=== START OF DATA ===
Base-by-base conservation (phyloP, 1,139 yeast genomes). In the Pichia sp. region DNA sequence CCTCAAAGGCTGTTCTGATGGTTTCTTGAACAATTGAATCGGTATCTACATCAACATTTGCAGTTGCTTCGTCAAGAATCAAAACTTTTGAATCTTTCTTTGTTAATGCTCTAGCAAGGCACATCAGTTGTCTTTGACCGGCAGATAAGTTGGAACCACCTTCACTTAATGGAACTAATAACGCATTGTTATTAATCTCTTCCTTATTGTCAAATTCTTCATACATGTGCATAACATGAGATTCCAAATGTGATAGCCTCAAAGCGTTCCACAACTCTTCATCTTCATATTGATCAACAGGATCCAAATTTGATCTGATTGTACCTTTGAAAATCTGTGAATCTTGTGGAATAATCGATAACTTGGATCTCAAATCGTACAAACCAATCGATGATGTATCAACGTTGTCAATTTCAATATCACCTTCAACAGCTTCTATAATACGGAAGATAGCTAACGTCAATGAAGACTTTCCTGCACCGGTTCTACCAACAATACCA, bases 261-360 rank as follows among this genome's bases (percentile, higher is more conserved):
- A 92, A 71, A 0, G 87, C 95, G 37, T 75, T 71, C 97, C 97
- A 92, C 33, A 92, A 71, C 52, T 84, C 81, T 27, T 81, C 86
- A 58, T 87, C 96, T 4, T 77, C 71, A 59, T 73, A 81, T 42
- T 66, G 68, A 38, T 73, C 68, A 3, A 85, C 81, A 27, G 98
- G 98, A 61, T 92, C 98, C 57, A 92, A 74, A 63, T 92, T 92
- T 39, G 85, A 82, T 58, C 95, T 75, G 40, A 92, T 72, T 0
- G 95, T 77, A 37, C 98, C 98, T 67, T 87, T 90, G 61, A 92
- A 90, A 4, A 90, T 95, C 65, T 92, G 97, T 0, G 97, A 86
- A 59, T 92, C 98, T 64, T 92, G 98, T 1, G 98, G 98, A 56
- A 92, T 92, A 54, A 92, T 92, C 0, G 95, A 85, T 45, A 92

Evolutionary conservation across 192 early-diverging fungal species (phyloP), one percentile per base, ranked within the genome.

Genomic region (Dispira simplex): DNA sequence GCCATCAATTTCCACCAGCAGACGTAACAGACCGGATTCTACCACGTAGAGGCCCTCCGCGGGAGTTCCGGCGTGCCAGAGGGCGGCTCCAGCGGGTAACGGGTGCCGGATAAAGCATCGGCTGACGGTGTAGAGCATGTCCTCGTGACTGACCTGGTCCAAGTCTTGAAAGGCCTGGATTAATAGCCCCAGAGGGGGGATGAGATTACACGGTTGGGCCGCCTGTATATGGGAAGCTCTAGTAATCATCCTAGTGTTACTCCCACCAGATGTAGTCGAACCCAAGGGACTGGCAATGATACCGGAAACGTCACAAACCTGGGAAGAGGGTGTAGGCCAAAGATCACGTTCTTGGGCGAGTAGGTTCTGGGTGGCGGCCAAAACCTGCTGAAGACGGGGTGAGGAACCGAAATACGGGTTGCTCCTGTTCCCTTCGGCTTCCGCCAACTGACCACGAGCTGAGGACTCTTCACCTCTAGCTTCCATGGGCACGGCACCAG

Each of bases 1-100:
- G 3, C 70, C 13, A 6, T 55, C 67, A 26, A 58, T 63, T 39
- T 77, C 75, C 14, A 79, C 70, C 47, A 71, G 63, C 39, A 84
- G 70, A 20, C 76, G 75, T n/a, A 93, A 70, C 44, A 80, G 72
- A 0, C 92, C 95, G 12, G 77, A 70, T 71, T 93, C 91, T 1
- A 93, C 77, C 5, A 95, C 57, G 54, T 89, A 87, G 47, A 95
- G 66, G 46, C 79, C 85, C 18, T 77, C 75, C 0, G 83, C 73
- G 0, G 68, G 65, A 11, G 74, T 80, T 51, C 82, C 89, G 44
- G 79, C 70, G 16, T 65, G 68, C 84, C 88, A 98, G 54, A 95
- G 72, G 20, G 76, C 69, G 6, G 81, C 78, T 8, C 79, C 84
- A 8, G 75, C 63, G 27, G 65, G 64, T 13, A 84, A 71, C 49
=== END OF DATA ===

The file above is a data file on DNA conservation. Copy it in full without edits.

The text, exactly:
Base-by-base conservation (phyloP, 1,139 yeast genomes). In the Pichia sp. region DNA sequence CCTCAAAGGCTGTTCTGATGGTTTCTTGAACAATTGAATCGGTATCTACATCAACATTTGCAGTTGCTTCGTCAAGAATCAAAACTTTTGAATCTTTCTTTGTTAATGCTCTAGCAAGGCACATCAGTTGTCTTTGACCGGCAGATAAGTTGGAACCACCTTCACTTAATGGAACTAATAACGCATTGTTATTAATCTCTTCCTTATTGTCAAATTCTTCATACATGTGCATAACATGAGATTCCAAATGTGATAGCCTCAAAGCGTTCCACAACTCTTCATCTTCATATTGATCAACAGGATCCAAATTTGATCTGATTGTACCTTTGAAAATCTGTGAATCTTGTGGAATAATCGATAACTTGGATCTCAAATCGTACAAACCAATCGATGATGTATCAACGTTGTCAATTTCAATATCACCTTCAACAGCTTCTATAATACGGAAGATAGCTAACGTCAATGAAGACTTTCCTGCACCGGTTCTACCAACAATACCA, bases 261-360 rank as follows among this genome's bases (percentile, higher is more conserved):
- A 92, A 71, A 0, G 87, C 95, G 37, T 75, T 71, C 97, C 97
- A 92, C 33, A 92, A 71, C 52, T 84, C 81, T 27, T 81, C 86
- A 58, T 87, C 96, T 4, T 77, C 71, A 59, T 73, A 81, T 42
- T 66, G 68, A 38, T 73, C 68, A 3, A 85, C 81, A 27, G 98
- G 98, A 61, T 92, C 98, C 57, A 92, A 74, A 63, T 92, T 92
- T 39, G 85, A 82, T 58, C 95, T 75, G 40, A 92, T 72, T 0
- G 95, T 77, A 37, C 98, C 98, T 67, T 87, T 90, G 61, A 92
- A 90, A 4, A 90, T 95, C 65, T 92, G 97, T 0, G 97, A 86
- A 59, T 92, C 98, T 64, T 92, G 98, T 1, G 98, G 98, A 56
- A 92, T 92, A 54, A 92, T 92, C 0, G 95, A 85, T 45, A 92

Evolutionary conservation across 192 early-diverging fungal species (phyloP), one percentile per base, ranked within the genome.

Genomic region (Dispira simplex): DNA sequence GCCATCAATTTCCACCAGCAGACGTAACAGACCGGATTCTACCACGTAGAGGCCCTCCGCGGGAGTTCCGGCGTGCCAGAGGGCGGCTCCAGCGGGTAACGGGTGCCGGATAAAGCATCGGCTGACGGTGTAGAGCATGTCCTCGTGACTGACCTGGTCCAAGTCTTGAAAGGCCTGGATTAATAGCCCCAGAGGGGGGATGAGATTACACGGTTGGGCCGCCTGTATATGGGAAGCTCTAGTAATCATCCTAGTGTTACTCCCACCAGATGTAGTCGAACCCAAGGGACTGGCAATGATACCGGAAACGTCACAAACCTGGGAAGAGGGTGTAGGCCAAAGATCACGTTCTTGGGCGAGTAGGTTCTGGGTGGCGGCCAAAACCTGCTGAAGACGGGGTGAGGAACCGAAATACGGGTTGCTCCTGTTCCCTTCGGCTTCCGCCAACTGACCACGAGCTGAGGACTCTTCACCTCTAGCTTCCATGGGCACGGCACCAG

Each of bases 1-100:
- G 3, C 70, C 13, A 6, T 55, C 67, A 26, A 58, T 63, T 39
- T 77, C 75, C 14, A 79, C 70, C 47, A 71, G 63, C 39, A 84
- G 70, A 20, C 76, G 75, T n/a, A 93, A 70, C 44, A 80, G 72
- A 0, C 92, C 95, G 12, G 77, A 70, T 71, T 93, C 91, T 1
- A 93, C 77, C 5, A 95, C 57, G 54, T 89, A 87, G 47, A 95
- G 66, G 46, C 79, C 85, C 18, T 77, C 75, C 0, G 83, C 73
- G 0, G 68, G 65, A 11, G 74, T 80, T 51, C 82, C 89, G 44
- G 79, C 70, G 16, T 65, G 68, C 84, C 88, A 98, G 54, A 95
- G 72, G 20, G 76, C 69, G 6, G 81, C 78, T 8, C 79, C 84
- A 8, G 75, C 63, G 27, G 65, G 64, T 13, A 84, A 71, C 49